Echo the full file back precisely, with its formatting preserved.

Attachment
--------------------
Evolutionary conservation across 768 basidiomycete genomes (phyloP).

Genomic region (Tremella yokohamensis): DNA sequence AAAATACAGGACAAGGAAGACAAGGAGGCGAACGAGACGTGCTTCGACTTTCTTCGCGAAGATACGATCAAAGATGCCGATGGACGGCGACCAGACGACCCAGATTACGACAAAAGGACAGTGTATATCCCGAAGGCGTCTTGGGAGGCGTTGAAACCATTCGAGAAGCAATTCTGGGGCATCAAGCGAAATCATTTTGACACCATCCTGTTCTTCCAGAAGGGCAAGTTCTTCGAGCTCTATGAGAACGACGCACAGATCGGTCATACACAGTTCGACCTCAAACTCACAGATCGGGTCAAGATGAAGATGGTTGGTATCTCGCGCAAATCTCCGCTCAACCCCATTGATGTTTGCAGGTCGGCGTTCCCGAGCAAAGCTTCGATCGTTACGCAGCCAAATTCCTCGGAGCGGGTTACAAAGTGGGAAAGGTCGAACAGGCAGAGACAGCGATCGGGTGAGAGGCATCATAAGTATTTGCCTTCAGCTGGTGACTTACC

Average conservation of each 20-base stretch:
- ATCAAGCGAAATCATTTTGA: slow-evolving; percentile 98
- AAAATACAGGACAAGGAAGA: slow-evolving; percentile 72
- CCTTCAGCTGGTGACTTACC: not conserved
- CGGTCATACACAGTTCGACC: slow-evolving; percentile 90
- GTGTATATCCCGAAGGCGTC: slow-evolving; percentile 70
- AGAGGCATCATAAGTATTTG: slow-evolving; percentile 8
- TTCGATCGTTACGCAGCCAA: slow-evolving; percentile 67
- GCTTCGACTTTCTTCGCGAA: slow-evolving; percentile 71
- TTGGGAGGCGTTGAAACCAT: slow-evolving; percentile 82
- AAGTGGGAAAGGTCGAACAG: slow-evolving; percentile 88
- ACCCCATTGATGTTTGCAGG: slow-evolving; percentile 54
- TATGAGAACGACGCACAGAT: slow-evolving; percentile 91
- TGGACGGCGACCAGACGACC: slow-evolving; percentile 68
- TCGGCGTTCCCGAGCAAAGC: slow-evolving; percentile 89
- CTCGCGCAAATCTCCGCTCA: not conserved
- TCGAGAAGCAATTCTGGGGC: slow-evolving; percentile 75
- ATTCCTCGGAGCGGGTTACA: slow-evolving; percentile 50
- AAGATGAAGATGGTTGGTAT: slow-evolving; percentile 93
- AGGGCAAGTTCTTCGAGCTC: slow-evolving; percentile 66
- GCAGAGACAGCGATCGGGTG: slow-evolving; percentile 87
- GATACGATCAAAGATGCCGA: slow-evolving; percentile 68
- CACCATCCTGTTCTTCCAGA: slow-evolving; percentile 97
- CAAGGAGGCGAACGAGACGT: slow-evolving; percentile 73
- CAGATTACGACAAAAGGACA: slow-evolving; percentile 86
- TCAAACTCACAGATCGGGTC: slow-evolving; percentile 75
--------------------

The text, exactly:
Evolutionary conservation across 768 basidiomycete genomes (phyloP).

Genomic region (Tremella yokohamensis): DNA sequence AAAATACAGGACAAGGAAGACAAGGAGGCGAACGAGACGTGCTTCGACTTTCTTCGCGAAGATACGATCAAAGATGCCGATGGACGGCGACCAGACGACCCAGATTACGACAAAAGGACAGTGTATATCCCGAAGGCGTCTTGGGAGGCGTTGAAACCATTCGAGAAGCAATTCTGGGGCATCAAGCGAAATCATTTTGACACCATCCTGTTCTTCCAGAAGGGCAAGTTCTTCGAGCTCTATGAGAACGACGCACAGATCGGTCATACACAGTTCGACCTCAAACTCACAGATCGGGTCAAGATGAAGATGGTTGGTATCTCGCGCAAATCTCCGCTCAACCCCATTGATGTTTGCAGGTCGGCGTTCCCGAGCAAAGCTTCGATCGTTACGCAGCCAAATTCCTCGGAGCGGGTTACAAAGTGGGAAAGGTCGAACAGGCAGAGACAGCGATCGGGTGAGAGGCATCATAAGTATTTGCCTTCAGCTGGTGACTTACC

Average conservation of each 20-base stretch:
- ATCAAGCGAAATCATTTTGA: slow-evolving; percentile 98
- AAAATACAGGACAAGGAAGA: slow-evolving; percentile 72
- CCTTCAGCTGGTGACTTACC: not conserved
- CGGTCATACACAGTTCGACC: slow-evolving; percentile 90
- GTGTATATCCCGAAGGCGTC: slow-evolving; percentile 70
- AGAGGCATCATAAGTATTTG: slow-evolving; percentile 8
- TTCGATCGTTACGCAGCCAA: slow-evolving; percentile 67
- GCTTCGACTTTCTTCGCGAA: slow-evolving; percentile 71
- TTGGGAGGCGTTGAAACCAT: slow-evolving; percentile 82
- AAGTGGGAAAGGTCGAACAG: slow-evolving; percentile 88
- ACCCCATTGATGTTTGCAGG: slow-evolving; percentile 54
- TATGAGAACGACGCACAGAT: slow-evolving; percentile 91
- TGGACGGCGACCAGACGACC: slow-evolving; percentile 68
- TCGGCGTTCCCGAGCAAAGC: slow-evolving; percentile 89
- CTCGCGCAAATCTCCGCTCA: not conserved
- TCGAGAAGCAATTCTGGGGC: slow-evolving; percentile 75
- ATTCCTCGGAGCGGGTTACA: slow-evolving; percentile 50
- AAGATGAAGATGGTTGGTAT: slow-evolving; percentile 93
- AGGGCAAGTTCTTCGAGCTC: slow-evolving; percentile 66
- GCAGAGACAGCGATCGGGTG: slow-evolving; percentile 87
- GATACGATCAAAGATGCCGA: slow-evolving; percentile 68
- CACCATCCTGTTCTTCCAGA: slow-evolving; percentile 97
- CAAGGAGGCGAACGAGACGT: slow-evolving; percentile 73
- CAGATTACGACAAAAGGACA: slow-evolving; percentile 86
- TCAAACTCACAGATCGGGTC: slow-evolving; percentile 75